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Sports Direct sets out cross-channel thinking behind its acquisitions of House of Fraser, Game, and more

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Over the last year, Sports Direct, led by founder and chief executive Mike Ashley, has expanded quickly. The business most notably bought House of Fraser out of administration last August and later tried to take control of Debenhams, in which it had a stake. But it didn’t stop at department stores and bought Evans Cycles, also out of administration, and, before unsuccessfully bidding for Findel. After the current financial year ended, it took control of Game Digital.

The delayed publication of full-year results, which were published after markets closed on Friday, give frank insights into how the Sports Direct strategy has evolved, and where the multichannel retailer goes from here – after a year in which the group has shed little light on the inner workings of the business.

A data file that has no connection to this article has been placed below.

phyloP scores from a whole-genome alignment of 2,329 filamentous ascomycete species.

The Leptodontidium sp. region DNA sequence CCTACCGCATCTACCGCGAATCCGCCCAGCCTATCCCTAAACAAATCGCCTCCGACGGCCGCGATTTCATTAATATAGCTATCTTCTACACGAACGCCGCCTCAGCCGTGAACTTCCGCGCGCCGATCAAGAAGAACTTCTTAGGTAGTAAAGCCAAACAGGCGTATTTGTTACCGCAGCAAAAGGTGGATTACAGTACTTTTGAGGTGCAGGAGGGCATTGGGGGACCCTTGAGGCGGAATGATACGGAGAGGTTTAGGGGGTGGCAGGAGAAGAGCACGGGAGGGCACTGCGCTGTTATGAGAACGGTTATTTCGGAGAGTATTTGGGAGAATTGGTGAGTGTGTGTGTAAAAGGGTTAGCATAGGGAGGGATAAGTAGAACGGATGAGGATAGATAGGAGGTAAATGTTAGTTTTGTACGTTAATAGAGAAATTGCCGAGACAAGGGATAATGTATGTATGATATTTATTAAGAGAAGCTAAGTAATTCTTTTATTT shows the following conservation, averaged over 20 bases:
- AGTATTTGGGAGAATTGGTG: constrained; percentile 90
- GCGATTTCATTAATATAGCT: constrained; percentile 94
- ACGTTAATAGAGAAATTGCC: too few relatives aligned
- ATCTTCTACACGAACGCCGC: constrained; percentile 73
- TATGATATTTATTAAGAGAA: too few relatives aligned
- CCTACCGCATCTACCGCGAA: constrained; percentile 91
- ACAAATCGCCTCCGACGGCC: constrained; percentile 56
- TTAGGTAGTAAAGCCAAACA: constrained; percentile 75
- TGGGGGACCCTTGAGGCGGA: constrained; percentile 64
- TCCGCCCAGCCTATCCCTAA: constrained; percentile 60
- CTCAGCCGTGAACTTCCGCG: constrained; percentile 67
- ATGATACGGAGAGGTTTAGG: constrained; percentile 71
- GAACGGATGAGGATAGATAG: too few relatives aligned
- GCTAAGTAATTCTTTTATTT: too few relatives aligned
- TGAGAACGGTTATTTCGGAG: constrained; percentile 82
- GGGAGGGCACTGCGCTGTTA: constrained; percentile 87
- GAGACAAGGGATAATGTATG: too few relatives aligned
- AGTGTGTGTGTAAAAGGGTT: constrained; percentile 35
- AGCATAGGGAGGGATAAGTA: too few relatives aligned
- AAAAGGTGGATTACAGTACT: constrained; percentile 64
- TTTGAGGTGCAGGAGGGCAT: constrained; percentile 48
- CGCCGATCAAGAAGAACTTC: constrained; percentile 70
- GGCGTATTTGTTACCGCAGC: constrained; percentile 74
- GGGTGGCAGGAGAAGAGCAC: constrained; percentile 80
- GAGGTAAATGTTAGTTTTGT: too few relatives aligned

The results statement also gives insights into the retail group’s financial performance. In the year to April 28 2019, Sports Direct Group reported revenues of £3.7bn, up from £3.4bn a year earlier, while reported pre-tax profits rose to £179.2m from £61.1m last time. Most of its revenues came from its UK sports stores (£2.2bn, +0.3%), while its premium lifestyle division which includes Flannels, Cruise and Van Mildert stores, grew revenue by 26.3% to £204.8m. House of Fraser revenues came in at £330.6m, while turnover from its European sports stores fell by 5.9% to £599.8m. 

The retailer also said that its taxes in Belgium had been audited and that it had been billed €674m, while questions were also raised around how it taxed goods being moved into Belgium and then around the group. It says it does not expect the issue to result in material VAT and penalties being due in Belgium, and that it will now go into a fiscal mediation with the Belgium tax authorities.

In a separate statement, Sports Direct said that it now intended to buy back shares worth up to £30m. During the course of Monday, the retailer’s share price fell by 6% to 214.8p.

The Sports Direct multichannel elevation strategy